ABSTRACT

Caudo-rostral whole-field visual motion elicits forward locomotion in many organisms, including larval zebrafish. Here, we investigate the dependence on the latency to initiate this forward swimming as a function of the speed of the visual motion. We show that latency is highly dependent on speed for slow speeds (<10 mm s−1) and then plateaus for higher values. Typical latencies are >1.5 s, which is much longer than neuronal transduction processes. What mechanisms underlie these long latencies? We propose two alternative, biologically inspired models that could account for this latency to initiate swimming: an integrate and fire model, which is history dependent, and a stochastic Poisson model, which has no history dependence. We use these models to predict the behavior of larvae when presented with whole-field motion of varying speed and find that the stochastic process shows better agreement with the experimental data. Finally, we discuss possible neuronal implementations of these models.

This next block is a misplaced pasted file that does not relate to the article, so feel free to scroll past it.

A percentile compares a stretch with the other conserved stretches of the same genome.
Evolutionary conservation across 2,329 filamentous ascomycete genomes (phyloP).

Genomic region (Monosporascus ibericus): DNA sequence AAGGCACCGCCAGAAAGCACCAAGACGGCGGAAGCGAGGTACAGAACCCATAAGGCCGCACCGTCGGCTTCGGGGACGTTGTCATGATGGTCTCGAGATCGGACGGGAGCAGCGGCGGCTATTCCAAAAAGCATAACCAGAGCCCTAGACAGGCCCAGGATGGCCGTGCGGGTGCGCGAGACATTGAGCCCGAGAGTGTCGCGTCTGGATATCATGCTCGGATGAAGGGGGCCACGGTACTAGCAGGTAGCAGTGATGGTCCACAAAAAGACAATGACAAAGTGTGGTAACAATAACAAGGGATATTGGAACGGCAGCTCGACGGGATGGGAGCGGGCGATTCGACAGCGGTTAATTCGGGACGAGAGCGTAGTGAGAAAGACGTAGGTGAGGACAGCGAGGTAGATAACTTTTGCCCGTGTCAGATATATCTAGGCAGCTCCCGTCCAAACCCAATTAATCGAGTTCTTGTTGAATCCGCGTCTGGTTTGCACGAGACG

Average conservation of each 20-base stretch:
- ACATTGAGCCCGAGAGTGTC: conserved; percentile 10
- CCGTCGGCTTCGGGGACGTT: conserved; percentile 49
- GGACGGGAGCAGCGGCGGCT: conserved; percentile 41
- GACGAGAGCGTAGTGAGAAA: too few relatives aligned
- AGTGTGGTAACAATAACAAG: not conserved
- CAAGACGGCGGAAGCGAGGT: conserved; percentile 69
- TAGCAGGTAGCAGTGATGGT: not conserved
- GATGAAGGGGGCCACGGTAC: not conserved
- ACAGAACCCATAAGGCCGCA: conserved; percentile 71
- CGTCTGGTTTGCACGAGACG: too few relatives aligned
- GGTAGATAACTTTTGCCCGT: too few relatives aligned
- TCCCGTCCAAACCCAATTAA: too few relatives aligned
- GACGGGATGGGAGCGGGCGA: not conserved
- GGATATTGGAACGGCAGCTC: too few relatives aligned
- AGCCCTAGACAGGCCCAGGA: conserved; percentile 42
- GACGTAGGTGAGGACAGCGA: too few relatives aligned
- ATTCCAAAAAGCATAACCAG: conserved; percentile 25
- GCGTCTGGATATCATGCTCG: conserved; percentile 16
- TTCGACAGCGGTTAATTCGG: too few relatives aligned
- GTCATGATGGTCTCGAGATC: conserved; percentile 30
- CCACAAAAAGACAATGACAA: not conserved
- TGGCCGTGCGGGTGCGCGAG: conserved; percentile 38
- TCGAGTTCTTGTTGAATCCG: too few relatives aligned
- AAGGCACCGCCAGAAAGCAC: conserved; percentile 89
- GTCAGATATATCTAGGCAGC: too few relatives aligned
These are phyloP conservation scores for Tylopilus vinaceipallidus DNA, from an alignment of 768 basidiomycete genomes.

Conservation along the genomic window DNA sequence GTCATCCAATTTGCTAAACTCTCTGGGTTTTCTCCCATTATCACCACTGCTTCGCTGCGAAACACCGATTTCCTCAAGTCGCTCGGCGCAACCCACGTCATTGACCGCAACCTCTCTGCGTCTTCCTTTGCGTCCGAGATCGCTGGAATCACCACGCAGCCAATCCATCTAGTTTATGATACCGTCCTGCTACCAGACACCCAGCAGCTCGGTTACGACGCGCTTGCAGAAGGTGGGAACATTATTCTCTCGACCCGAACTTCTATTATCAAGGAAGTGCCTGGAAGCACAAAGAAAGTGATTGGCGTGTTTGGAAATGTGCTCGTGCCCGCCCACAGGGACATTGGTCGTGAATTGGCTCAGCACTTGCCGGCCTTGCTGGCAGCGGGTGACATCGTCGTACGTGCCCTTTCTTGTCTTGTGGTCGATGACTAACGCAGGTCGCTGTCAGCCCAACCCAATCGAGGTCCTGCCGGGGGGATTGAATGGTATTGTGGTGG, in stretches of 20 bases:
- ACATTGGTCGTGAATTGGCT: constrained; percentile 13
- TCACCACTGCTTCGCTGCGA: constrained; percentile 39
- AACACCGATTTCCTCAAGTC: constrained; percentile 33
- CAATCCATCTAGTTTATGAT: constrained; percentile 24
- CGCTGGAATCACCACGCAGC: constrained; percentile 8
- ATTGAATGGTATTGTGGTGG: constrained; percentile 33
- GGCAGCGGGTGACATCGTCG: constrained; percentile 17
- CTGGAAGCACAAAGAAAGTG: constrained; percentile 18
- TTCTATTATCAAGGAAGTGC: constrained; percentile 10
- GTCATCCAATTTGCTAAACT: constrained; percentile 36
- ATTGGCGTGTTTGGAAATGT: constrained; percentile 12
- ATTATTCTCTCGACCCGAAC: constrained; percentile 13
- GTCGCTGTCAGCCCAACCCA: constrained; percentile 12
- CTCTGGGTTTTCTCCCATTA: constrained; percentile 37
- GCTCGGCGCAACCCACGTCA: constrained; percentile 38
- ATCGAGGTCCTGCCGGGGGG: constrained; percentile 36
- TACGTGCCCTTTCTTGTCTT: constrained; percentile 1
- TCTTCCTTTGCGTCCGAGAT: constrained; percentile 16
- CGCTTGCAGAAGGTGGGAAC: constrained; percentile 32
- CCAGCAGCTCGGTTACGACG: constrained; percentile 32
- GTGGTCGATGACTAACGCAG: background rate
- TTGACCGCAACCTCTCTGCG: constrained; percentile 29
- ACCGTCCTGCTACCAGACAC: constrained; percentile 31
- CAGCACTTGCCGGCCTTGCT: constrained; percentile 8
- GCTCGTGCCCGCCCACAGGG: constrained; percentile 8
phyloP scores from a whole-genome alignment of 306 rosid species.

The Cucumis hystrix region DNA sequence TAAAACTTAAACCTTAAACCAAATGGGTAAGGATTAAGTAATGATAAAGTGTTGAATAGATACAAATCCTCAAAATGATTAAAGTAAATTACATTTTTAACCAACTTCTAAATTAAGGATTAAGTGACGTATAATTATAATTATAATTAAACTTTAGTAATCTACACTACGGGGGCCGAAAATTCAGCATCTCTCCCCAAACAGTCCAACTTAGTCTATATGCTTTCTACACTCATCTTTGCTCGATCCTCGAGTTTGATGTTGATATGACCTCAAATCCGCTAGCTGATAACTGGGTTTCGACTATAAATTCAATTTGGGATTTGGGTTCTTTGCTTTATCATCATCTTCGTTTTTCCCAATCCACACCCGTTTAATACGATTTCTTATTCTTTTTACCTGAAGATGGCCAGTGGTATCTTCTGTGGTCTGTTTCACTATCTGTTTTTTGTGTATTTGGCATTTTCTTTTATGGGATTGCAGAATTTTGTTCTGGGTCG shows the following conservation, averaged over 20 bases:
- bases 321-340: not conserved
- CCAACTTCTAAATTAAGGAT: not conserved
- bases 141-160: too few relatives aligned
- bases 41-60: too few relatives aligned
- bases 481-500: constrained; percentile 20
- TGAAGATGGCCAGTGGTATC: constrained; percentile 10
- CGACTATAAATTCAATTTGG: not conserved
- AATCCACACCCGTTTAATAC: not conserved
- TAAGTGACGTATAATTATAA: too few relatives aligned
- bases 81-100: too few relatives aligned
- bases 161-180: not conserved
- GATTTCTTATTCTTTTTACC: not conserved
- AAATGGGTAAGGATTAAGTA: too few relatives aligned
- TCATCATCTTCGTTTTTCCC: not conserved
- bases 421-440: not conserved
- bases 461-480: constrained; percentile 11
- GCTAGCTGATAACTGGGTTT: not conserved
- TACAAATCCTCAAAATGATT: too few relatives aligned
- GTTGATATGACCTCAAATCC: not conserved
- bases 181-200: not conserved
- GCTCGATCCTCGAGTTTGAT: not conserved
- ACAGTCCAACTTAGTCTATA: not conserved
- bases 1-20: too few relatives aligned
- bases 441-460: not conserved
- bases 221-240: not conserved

INTRODUCTION